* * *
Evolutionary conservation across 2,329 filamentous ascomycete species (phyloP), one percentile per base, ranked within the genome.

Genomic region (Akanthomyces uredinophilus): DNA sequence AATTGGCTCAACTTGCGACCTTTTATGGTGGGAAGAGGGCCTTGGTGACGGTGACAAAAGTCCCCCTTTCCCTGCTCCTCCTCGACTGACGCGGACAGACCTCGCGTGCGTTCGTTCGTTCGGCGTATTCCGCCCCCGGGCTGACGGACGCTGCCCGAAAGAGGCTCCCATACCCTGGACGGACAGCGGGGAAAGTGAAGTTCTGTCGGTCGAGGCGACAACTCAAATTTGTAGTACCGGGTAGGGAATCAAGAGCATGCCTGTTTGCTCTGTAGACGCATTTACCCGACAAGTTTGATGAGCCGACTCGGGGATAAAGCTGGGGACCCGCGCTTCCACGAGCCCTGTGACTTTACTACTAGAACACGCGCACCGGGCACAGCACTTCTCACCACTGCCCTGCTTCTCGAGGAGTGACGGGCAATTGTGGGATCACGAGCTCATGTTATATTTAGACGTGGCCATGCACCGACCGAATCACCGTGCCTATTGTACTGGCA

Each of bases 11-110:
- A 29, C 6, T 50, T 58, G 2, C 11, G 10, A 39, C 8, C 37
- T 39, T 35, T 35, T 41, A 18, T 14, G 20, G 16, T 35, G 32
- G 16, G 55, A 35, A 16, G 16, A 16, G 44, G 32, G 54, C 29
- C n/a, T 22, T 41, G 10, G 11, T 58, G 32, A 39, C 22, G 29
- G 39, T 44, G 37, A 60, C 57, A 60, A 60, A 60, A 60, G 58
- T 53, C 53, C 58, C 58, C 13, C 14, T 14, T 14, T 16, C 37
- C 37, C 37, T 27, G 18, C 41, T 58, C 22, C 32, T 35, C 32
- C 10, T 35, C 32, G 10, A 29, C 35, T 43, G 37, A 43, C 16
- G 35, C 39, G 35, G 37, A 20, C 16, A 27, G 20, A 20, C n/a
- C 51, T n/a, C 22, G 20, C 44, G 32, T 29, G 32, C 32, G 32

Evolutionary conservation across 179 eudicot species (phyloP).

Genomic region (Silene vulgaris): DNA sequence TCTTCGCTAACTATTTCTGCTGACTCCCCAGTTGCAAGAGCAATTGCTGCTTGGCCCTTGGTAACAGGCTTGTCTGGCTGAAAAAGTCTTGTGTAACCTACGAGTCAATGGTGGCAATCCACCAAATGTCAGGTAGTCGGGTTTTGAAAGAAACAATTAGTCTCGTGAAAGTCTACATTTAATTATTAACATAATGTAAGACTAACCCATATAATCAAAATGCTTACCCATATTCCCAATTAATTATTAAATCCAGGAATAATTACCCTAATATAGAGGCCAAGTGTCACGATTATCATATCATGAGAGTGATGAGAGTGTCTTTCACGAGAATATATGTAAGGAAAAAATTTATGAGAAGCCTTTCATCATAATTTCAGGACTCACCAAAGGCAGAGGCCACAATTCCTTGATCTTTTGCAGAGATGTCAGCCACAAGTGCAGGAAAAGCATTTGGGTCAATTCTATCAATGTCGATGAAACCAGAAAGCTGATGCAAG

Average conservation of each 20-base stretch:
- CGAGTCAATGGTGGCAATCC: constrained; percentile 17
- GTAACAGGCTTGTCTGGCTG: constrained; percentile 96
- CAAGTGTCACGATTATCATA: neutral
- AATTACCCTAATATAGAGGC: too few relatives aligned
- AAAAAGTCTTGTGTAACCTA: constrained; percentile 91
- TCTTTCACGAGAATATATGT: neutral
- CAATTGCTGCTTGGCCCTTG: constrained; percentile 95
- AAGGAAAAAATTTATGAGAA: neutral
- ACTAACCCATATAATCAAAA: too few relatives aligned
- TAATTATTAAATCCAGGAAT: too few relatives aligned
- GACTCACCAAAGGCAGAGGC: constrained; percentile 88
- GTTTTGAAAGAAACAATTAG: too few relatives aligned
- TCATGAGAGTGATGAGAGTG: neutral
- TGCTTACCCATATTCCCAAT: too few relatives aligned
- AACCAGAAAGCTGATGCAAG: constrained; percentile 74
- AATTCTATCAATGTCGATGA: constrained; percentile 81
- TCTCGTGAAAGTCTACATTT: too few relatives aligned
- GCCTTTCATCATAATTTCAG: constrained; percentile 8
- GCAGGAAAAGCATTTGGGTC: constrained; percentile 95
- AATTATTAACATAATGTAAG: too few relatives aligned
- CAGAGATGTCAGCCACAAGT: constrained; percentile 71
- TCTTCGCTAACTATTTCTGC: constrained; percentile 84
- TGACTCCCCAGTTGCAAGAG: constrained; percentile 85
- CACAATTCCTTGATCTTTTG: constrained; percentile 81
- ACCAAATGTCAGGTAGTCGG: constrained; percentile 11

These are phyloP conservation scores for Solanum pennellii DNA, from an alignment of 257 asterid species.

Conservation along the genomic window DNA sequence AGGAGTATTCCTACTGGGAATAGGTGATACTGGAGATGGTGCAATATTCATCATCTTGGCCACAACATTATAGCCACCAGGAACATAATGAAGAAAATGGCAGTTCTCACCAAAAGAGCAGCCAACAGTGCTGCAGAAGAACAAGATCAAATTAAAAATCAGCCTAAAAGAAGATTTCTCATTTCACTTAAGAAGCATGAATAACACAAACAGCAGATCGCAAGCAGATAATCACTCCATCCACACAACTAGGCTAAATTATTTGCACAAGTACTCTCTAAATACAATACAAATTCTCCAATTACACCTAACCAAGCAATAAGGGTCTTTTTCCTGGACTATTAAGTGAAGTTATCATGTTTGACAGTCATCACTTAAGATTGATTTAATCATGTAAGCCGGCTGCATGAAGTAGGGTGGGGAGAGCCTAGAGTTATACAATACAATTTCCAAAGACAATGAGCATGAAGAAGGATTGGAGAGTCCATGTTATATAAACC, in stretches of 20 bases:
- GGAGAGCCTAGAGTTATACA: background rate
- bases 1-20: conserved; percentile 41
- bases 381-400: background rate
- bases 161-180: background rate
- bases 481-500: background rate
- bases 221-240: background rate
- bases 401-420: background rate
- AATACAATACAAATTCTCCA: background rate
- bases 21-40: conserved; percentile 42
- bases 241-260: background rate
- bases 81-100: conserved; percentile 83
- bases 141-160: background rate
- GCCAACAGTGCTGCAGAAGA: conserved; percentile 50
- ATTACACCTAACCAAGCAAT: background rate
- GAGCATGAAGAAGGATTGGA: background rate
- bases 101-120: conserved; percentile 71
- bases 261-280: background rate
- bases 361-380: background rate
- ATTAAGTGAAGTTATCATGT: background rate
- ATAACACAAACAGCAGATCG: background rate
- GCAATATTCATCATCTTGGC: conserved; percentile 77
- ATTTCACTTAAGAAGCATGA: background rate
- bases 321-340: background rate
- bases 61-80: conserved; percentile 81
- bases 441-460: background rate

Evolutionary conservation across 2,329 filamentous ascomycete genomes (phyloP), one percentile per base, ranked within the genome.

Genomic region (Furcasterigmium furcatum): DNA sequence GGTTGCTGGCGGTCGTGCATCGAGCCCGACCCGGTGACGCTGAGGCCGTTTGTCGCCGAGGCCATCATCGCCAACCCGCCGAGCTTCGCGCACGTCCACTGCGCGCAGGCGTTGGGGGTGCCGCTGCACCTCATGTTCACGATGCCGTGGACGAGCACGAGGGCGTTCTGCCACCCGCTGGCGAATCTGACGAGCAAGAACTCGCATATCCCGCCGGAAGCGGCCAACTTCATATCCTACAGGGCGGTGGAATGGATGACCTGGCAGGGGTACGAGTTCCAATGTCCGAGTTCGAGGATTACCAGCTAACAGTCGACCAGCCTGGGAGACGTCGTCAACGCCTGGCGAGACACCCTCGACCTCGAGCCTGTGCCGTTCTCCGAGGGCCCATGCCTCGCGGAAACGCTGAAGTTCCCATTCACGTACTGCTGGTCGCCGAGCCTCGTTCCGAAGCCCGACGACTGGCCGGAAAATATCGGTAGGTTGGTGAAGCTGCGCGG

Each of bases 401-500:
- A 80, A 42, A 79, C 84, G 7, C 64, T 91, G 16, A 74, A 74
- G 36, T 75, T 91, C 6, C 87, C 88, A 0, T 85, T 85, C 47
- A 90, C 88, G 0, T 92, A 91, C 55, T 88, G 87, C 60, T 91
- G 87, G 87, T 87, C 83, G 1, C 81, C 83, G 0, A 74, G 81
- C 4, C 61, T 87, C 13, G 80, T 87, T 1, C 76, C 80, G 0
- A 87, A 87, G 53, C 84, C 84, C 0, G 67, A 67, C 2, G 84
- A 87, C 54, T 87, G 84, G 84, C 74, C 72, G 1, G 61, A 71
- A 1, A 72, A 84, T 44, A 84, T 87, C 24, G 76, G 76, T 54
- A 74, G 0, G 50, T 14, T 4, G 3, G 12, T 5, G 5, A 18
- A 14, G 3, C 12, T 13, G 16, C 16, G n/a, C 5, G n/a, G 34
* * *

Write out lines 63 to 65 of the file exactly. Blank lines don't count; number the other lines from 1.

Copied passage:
- ATAACACAAACAGCAGATCG: background rate
- GCAATATTCATCATCTTGGC: conserved; percentile 77
- ATTTCACTTAAGAAGCATGA: background rate